But Foodfight is by no means all doom and gloom. Imhoff explains, for example, how New Zealand, once mired in malfunctioning agricultural policies, decided two decades ago to eliminate most farm subsidies. Although financial support to farmers there now amounts to less than one percent of their incomes, agriculture (including the country's ubiquitous sheep ranching, above) contributes more to that nation's economy than it did when subsidies amounted to as much as 40 percent.

Imhoff also applauds certain U.S. government programs (albeit poorly funded ones) that have the potential to improve environmental stewardship and provide healthier food choices. And he gives many examples of what small groups and even individuals have done to combat the ever-rising tide of processed foods that are flooding America's school cafeterias, grocery stores and dinner tables.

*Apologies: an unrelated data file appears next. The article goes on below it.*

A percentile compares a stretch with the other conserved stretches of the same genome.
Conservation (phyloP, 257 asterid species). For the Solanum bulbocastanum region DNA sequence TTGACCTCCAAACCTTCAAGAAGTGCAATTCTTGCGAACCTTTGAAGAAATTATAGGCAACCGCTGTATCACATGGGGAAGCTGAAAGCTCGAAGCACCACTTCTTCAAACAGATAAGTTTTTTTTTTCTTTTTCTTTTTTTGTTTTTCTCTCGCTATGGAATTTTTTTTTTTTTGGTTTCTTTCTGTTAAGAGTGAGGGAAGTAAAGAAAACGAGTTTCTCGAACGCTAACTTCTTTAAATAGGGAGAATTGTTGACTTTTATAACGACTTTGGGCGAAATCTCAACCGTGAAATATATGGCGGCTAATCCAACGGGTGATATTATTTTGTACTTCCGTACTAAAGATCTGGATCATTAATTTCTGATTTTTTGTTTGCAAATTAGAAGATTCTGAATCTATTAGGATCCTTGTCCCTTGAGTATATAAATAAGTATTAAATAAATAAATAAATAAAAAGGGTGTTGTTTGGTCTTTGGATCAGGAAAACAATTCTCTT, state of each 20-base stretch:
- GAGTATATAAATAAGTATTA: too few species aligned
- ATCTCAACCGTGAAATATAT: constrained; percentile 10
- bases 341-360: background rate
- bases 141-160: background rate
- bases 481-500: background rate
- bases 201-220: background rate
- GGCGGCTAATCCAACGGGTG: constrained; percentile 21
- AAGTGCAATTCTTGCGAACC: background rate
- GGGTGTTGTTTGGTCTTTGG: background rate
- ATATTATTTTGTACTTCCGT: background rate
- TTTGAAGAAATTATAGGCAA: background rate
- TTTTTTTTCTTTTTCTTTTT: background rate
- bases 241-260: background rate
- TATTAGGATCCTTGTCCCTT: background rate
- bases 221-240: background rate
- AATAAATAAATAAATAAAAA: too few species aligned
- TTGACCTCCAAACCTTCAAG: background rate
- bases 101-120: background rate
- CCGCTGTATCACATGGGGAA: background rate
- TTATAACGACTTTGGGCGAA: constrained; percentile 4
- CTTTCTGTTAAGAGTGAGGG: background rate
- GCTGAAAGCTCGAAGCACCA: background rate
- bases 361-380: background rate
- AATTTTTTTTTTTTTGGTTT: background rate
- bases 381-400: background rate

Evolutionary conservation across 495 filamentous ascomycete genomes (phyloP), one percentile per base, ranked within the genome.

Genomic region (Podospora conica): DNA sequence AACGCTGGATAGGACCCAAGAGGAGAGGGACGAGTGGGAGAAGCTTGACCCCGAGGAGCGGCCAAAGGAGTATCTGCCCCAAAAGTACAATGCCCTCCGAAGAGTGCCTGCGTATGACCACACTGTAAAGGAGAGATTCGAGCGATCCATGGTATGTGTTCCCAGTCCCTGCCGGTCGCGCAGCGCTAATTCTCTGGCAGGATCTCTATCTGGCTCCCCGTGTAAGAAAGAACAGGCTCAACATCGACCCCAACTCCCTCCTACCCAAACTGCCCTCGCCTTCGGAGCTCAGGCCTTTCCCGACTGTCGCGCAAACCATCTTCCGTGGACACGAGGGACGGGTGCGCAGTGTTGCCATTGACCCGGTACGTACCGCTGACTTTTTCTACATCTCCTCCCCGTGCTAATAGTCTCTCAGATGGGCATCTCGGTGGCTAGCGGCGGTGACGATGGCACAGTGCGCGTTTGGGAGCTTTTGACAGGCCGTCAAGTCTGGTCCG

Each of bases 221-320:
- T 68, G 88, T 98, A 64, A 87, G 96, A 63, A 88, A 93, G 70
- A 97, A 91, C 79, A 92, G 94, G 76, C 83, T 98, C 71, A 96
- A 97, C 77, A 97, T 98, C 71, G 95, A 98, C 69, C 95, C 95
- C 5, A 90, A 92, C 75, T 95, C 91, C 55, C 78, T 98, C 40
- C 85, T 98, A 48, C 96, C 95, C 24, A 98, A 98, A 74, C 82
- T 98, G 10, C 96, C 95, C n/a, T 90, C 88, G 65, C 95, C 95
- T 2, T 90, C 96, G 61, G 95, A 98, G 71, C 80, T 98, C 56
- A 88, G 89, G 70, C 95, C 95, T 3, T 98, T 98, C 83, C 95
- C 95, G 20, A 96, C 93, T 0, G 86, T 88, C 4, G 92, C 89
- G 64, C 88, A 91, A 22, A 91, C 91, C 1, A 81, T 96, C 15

Although Imhoff is off-base in some spots—for example, when he blames "cow farts" for producing atmospheric methane (cow belching is, in fact, the culprit), or when he concludes that the world could survive quite well with nonchemical farming methods (abandonment of synthetic fertilizer would indeed cause widespread starvation)—his judgment about how broken the present system is appears sound. In any case, Foodfight provides plenty of food for thought.—David Schneider

SIX LEGS BETTER: A Cultural History of Myrmecology. Charlotte Sleigh. Johns Hopkins University Press, 2007. $55.